So you're new to hunting and you just purchased the most kick-ass rifle along with a very expensive rifle scope with that. However, you have no idea how to go about mounting that scope to the rifle, or even go about with fine tuning the scope. There are numerous ways to do it and Ryan of NSSF presents us with a great tutorial on mounting scopes. It's important to know how to properly mount and zero your optics before heading out to the field. So take a look at this how to set rifle scope video by Ryan Cleckner!
Hunting Turkey? Master The Art Of Setting Your Rifle Scope First
Setting up a hunting rifle scope may look easy and simple, but it isn't. Unlike bow hunting, hunting with rifles require a different kind of accuracy and your rifle scope can make your break how well you can aim. There are a number of things to take note of and missing out on these very simple steps may jeopardize your whole hunting experience. To learn the ways of a true rifle expert, follow these steps on how to set rifle scope by Ryan Cleckner!
- Small wrench
- Cheek rest
- Scope and rings
Step 1: Unload the gun
The first step is a safety precaution of making sure the gun is free of ammunition. Check the chamber and make sure to remove the magazine so you won't accidentally fire the rifle.
Now that we know the rifle is safe to handle, it's time to screw the bottom half of the scope rings in place. A handy tip would be to make sure the rings are firmly attached to the rail. Thus, no amount of recoil will affect the position of the rings keeping your scope steady.
Step 3: Place the scope on the rings
Once you're sure the bottom part of the rings are firm and secure, place the scope on top and screw the top half of the rings. However, you'll need to lightly screw them first–just enough to hold the scope without it falling off. This is to be able to slide the scope forward and back while you're adjusting it.
Step 4: Up and down adjustments
There's not much you can do about the vertical adjustments. However, you can remedy this by simply attaching a cheek rest to the butt stock. This is to make sure that your head rests comfortably on the rifle. Exerting too much effort on positioning your head to have a good look at the scope will make your neck hurt when hunting for hours at the field. In addition, you'd look like a wobble head with those movements. I recommend the Karsten Adjustable Cheek Rest for leveling your line of sight with the rifle scope 'cause it's durable and easy to adjust.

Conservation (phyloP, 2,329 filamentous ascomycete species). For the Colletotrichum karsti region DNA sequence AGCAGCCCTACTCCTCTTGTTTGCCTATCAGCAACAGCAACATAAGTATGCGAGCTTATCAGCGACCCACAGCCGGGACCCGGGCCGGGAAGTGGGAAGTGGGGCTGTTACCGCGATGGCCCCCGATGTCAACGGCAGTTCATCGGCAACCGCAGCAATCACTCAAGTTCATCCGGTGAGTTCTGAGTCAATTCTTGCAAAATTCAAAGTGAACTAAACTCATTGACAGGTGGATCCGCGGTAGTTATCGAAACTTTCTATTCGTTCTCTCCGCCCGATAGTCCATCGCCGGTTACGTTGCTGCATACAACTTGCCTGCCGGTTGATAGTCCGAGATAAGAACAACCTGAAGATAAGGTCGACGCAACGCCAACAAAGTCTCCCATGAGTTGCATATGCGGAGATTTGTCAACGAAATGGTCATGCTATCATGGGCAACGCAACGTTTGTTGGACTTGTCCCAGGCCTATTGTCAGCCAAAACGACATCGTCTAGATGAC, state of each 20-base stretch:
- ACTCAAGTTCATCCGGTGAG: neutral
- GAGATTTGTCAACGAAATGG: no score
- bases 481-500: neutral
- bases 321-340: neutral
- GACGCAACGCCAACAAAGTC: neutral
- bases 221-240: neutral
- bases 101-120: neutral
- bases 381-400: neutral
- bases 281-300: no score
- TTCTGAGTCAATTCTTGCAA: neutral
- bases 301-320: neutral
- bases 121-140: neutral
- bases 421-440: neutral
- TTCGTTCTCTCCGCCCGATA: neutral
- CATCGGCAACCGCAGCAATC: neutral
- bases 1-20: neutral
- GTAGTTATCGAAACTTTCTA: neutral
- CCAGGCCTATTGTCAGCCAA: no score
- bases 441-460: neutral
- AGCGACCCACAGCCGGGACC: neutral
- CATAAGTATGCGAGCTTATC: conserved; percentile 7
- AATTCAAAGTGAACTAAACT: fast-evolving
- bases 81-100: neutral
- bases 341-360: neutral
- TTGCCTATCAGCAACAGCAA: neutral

Tip: To check if your line of vision matches perfectly with the scope, close your eyes and rest your head comfortably on the butt stock. Once you open your eyes and you can see through the scope perfectly, it's fine. Otherwise, you'll need to adjust the cheek rest.
Step 5: Front and back adjustments
Another factor that most riflemen miss out when setting up the scope is the scope shadow. This is the shadow you see around the crosshairs when looking through a scope. Once again, close your eyes, rest your head on the rifle and open your eyes. Keep your head steady and adjust the scope forward or backward until you don't see the scope shadow anymore.
Step 6: Tighten the screws
Once you're sure that the rifle scope sits perfectly in place with everything adjusted accordingly, tighten the screws with an ample amount of pressure. Tighten each individual screw with a cross pattern like what you'd do with car tires. This is to make sure that everything sits evenly throughout the rings.
Step 7: Adjust the parallax objective (optional)
Finally, we go to the final(but optional) step of setting up your rifle scope. This is optional because not all rifle scopes have adjustable objectives but if yours has one, this is completely necessary. So to adjust the parallax objective, turn the adjustment turret found on the left of your scope so that you see a crisp image of what you're sighting at. Looking at the sky or a wall before looking back to your scope helps to get the perfect first impression. This way, your eyes won't have time to adjust to the blurriness of the image and therefore, assess the clarity of the scope correctly.
Now that you know how to set the rifle scope of the rifle, the next step is to zero it out. If you know how to set your rifle scope properly, the process of zeroing your rifle should be easy. That's because you've ruled out all the factors that might affect your scope or rifle's performance. If you've got some tips you want to share with us, don't hesitate to put them in the comments!
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Featured image via The Range 702